Programming Language Support

In the binary compatibility section I explained that you can have C++ vtable-level compatibility if you use compilers with matching vtable layouts for the application and the plugins or you can use C-level compatibility and then you can use different compilers to build the application and the plugins, but you are limited to C interaction. Your application object model must be C-based. you can’t use a nice C++ interface like IActor in Example 1, but you must devise a similar C interface.

Pure C

In pure C programming model you simply develop your plugin in C. When you implement the PF_CreateFunc function you return a C object that interacts with further C object in your application C object model. What is all this talk about C objects and C object models. Everybody knows C is a procedural language and has no concept of objects. This is correct and still C has enough abstraction mechanism to implement objects including polymorphism (which is necessary in this case) and support object-oriented programming style. In fact, the original C++ compiler was actually a front-end to a C compiler. It produced C code from the C++ code that was later compiled using a plain C compiler. It’s name Cfront is more than telling.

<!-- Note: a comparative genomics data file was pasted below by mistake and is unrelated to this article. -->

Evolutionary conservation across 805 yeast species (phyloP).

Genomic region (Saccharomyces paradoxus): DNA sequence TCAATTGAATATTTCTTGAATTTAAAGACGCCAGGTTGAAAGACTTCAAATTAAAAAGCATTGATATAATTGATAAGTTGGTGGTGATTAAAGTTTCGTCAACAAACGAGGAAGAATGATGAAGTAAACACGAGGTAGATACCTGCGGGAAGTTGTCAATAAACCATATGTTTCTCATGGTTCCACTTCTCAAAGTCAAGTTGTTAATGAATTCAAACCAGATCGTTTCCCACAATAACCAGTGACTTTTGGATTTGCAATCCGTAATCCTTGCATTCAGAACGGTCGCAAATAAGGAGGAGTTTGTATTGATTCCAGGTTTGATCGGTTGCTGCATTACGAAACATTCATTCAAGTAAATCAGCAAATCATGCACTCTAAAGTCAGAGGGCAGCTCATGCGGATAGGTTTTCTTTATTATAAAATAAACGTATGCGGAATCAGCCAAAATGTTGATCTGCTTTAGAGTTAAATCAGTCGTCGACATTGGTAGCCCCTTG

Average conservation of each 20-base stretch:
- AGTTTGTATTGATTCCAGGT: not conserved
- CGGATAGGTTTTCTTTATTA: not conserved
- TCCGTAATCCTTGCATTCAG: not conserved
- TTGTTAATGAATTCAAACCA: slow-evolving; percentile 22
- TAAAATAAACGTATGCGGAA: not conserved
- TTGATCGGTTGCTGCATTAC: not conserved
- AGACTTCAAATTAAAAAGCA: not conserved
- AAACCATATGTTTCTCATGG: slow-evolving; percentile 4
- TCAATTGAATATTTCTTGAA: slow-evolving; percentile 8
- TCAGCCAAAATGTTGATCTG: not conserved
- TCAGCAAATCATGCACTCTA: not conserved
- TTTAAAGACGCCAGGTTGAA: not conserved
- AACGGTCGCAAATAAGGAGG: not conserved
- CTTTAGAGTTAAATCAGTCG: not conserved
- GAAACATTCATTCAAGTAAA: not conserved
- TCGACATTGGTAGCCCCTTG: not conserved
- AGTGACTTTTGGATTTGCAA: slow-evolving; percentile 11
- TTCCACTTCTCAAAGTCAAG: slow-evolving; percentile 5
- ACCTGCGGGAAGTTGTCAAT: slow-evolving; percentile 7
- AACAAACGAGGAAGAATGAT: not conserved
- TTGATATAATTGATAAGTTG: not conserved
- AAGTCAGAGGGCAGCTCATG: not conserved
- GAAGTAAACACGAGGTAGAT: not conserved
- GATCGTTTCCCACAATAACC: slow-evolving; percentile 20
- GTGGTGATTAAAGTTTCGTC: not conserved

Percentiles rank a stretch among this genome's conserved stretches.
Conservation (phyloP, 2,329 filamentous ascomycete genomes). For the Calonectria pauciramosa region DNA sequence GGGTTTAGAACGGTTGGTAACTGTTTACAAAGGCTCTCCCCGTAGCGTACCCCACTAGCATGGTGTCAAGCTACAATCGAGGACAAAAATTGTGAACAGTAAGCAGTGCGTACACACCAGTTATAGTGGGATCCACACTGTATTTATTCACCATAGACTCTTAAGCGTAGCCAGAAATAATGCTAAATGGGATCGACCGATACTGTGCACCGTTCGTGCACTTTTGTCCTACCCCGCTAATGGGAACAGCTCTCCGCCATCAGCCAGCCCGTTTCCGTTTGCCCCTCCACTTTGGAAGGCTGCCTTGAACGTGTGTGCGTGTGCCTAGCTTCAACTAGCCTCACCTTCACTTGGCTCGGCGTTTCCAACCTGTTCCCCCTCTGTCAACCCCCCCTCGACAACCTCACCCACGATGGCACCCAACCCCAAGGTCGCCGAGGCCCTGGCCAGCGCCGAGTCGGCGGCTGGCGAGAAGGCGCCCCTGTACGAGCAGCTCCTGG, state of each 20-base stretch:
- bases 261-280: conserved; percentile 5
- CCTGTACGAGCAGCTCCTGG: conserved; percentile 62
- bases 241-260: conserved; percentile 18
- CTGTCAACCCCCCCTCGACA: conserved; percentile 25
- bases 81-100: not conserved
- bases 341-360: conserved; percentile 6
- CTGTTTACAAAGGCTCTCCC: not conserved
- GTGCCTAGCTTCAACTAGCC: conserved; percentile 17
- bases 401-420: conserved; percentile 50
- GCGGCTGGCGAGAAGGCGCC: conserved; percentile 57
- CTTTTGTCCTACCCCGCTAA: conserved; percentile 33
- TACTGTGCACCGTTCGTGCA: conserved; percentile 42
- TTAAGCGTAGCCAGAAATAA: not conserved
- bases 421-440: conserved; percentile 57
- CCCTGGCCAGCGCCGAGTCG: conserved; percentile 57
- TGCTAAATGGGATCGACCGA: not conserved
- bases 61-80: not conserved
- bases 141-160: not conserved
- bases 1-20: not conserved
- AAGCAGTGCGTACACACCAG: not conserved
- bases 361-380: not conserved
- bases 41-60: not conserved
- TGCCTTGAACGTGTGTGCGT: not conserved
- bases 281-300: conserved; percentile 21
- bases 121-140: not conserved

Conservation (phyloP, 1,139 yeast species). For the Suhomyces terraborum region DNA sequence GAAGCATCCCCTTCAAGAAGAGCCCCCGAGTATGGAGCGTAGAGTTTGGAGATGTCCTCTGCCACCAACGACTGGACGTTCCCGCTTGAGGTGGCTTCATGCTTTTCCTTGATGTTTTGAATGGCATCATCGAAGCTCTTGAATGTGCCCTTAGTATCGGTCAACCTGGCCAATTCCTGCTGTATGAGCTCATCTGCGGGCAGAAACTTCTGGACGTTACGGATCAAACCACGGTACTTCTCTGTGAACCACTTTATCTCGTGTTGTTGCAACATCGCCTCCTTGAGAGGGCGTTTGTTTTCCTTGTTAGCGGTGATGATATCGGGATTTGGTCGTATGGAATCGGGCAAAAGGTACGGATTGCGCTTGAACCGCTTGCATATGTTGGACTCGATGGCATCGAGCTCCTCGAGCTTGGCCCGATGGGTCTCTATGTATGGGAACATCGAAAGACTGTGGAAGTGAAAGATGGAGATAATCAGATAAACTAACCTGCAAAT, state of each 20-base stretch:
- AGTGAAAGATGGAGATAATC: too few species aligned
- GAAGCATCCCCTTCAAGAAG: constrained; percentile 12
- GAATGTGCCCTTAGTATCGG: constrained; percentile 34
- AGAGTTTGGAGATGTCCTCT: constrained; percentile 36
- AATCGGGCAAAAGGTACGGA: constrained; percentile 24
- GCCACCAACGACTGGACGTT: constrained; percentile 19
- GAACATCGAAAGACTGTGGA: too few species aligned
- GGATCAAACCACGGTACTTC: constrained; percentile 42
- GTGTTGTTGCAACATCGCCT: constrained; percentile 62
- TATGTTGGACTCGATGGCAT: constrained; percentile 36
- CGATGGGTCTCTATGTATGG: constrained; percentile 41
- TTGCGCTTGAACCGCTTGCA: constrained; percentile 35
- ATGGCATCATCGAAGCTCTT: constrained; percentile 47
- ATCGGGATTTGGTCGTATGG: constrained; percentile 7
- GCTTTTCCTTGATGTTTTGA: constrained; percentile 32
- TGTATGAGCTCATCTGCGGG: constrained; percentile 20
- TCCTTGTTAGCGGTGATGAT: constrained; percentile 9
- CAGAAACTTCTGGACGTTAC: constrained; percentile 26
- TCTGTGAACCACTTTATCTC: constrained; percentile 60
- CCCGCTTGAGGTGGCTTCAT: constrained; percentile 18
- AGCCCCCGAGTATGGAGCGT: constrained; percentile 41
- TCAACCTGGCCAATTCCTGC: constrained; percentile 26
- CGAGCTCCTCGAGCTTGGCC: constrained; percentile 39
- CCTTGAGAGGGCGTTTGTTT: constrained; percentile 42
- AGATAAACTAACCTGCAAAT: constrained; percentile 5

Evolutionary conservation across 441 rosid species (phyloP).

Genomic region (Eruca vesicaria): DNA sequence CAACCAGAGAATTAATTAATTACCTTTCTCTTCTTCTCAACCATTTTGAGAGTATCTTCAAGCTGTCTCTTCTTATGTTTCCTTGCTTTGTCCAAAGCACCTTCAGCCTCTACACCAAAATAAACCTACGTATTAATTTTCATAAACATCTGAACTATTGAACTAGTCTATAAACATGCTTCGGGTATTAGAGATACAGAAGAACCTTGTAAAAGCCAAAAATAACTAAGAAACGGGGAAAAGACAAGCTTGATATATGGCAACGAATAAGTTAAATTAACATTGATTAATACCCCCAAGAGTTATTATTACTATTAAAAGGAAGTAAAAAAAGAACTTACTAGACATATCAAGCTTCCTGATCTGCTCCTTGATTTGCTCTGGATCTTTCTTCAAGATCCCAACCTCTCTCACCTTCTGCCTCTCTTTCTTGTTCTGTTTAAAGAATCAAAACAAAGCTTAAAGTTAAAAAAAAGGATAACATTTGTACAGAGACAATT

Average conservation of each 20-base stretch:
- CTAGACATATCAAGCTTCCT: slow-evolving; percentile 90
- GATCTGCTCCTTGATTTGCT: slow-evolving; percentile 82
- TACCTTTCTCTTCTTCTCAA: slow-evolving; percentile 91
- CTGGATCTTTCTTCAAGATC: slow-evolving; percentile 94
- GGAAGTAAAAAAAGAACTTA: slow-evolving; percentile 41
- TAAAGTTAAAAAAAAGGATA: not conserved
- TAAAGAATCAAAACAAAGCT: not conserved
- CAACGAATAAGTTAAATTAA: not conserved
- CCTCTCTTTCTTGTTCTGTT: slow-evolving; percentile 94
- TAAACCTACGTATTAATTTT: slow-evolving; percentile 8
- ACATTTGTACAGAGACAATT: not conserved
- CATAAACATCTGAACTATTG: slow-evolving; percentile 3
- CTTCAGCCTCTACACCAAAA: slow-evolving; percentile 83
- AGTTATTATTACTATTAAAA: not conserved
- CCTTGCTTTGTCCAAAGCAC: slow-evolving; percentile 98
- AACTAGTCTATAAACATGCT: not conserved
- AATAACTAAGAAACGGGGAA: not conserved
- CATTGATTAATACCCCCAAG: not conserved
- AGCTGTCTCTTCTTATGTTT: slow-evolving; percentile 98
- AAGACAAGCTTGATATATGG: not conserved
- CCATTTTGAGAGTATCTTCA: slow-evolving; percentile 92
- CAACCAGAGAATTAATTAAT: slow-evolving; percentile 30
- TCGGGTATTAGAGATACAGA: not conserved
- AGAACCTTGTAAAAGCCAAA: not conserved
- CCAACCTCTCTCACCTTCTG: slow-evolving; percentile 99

The ticket is to use structs that contain function pointers. The signature of each function should accept its own struct as first argument. The struct may also contain other data members. This simple idiom corresponds to a C++ class and provides encapsulation (state and behavior in one place), inheritance (by using the first data member for a base struct), and polymorphism (by setting different function pointers).

C doesn’t support destructors, function, and operators overloading and namespaces so you have fewer options when defining interfaces. That may be a blessing in disguise because interfaces are supposed to be used by other people who may master a different subset of the C++ language. Reducing the scope of language construct in interfaces may improve the simplicity and usability of your interfaces.

I will explore object-oriented C in the context of the plugin framework in the follow up articles. Listing Two contains the C object model of the sample game that accompanies this article series (just to whet your appetite). If you take a quick look you can see that it even supports a form of collections and iterators beyond plain objects.